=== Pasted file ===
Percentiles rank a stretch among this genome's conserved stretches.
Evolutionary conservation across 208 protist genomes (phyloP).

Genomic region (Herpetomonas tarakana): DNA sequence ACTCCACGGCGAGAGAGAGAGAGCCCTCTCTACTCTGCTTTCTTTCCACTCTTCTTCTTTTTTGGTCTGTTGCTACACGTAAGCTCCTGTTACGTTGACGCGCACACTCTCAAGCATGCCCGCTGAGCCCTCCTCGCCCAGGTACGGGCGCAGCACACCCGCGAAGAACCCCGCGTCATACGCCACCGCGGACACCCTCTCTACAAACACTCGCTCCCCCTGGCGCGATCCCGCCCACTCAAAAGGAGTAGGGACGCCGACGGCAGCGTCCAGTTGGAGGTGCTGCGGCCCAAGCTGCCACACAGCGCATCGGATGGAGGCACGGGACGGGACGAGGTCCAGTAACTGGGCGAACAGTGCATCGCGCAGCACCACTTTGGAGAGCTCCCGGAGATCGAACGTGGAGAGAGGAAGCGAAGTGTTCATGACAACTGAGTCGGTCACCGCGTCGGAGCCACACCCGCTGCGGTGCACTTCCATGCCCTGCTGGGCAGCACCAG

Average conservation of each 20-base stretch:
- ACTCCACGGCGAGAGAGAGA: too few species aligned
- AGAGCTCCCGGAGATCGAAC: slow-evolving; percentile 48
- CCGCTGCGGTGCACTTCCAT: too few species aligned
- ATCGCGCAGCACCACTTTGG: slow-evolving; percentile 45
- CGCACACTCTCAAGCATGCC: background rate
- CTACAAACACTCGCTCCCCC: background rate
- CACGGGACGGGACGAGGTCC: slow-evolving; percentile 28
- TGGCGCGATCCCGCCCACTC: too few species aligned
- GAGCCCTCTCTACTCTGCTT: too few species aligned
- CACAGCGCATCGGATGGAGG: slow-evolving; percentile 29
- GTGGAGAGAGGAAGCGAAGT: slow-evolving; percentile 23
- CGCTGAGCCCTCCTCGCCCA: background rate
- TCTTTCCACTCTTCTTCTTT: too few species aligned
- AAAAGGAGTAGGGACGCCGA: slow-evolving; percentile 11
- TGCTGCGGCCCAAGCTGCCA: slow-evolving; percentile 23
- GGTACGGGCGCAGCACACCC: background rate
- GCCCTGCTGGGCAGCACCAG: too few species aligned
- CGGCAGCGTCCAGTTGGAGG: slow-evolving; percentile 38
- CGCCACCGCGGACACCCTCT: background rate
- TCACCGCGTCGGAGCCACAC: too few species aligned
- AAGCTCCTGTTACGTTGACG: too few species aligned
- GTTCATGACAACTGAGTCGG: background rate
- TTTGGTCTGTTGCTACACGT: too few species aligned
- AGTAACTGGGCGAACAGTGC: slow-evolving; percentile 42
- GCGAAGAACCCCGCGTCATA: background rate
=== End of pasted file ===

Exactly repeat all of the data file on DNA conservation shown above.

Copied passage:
Percentiles rank a stretch among this genome's conserved stretches.
Evolutionary conservation across 208 protist genomes (phyloP).

Genomic region (Herpetomonas tarakana): DNA sequence ACTCCACGGCGAGAGAGAGAGAGCCCTCTCTACTCTGCTTTCTTTCCACTCTTCTTCTTTTTTGGTCTGTTGCTACACGTAAGCTCCTGTTACGTTGACGCGCACACTCTCAAGCATGCCCGCTGAGCCCTCCTCGCCCAGGTACGGGCGCAGCACACCCGCGAAGAACCCCGCGTCATACGCCACCGCGGACACCCTCTCTACAAACACTCGCTCCCCCTGGCGCGATCCCGCCCACTCAAAAGGAGTAGGGACGCCGACGGCAGCGTCCAGTTGGAGGTGCTGCGGCCCAAGCTGCCACACAGCGCATCGGATGGAGGCACGGGACGGGACGAGGTCCAGTAACTGGGCGAACAGTGCATCGCGCAGCACCACTTTGGAGAGCTCCCGGAGATCGAACGTGGAGAGAGGAAGCGAAGTGTTCATGACAACTGAGTCGGTCACCGCGTCGGAGCCACACCCGCTGCGGTGCACTTCCATGCCCTGCTGGGCAGCACCAG

Average conservation of each 20-base stretch:
- ACTCCACGGCGAGAGAGAGA: too few species aligned
- AGAGCTCCCGGAGATCGAAC: slow-evolving; percentile 48
- CCGCTGCGGTGCACTTCCAT: too few species aligned
- ATCGCGCAGCACCACTTTGG: slow-evolving; percentile 45
- CGCACACTCTCAAGCATGCC: background rate
- CTACAAACACTCGCTCCCCC: background rate
- CACGGGACGGGACGAGGTCC: slow-evolving; percentile 28
- TGGCGCGATCCCGCCCACTC: too few species aligned
- GAGCCCTCTCTACTCTGCTT: too few species aligned
- CACAGCGCATCGGATGGAGG: slow-evolving; percentile 29
- GTGGAGAGAGGAAGCGAAGT: slow-evolving; percentile 23
- CGCTGAGCCCTCCTCGCCCA: background rate
- TCTTTCCACTCTTCTTCTTT: too few species aligned
- AAAAGGAGTAGGGACGCCGA: slow-evolving; percentile 11
- TGCTGCGGCCCAAGCTGCCA: slow-evolving; percentile 23
- GGTACGGGCGCAGCACACCC: background rate
- GCCCTGCTGGGCAGCACCAG: too few species aligned
- CGGCAGCGTCCAGTTGGAGG: slow-evolving; percentile 38
- CGCCACCGCGGACACCCTCT: background rate
- TCACCGCGTCGGAGCCACAC: too few species aligned
- AAGCTCCTGTTACGTTGACG: too few species aligned
- GTTCATGACAACTGAGTCGG: background rate
- TTTGGTCTGTTGCTACACGT: too few species aligned
- AGTAACTGGGCGAACAGTGC: slow-evolving; percentile 42
- GCGAAGAACCCCGCGTCATA: background rate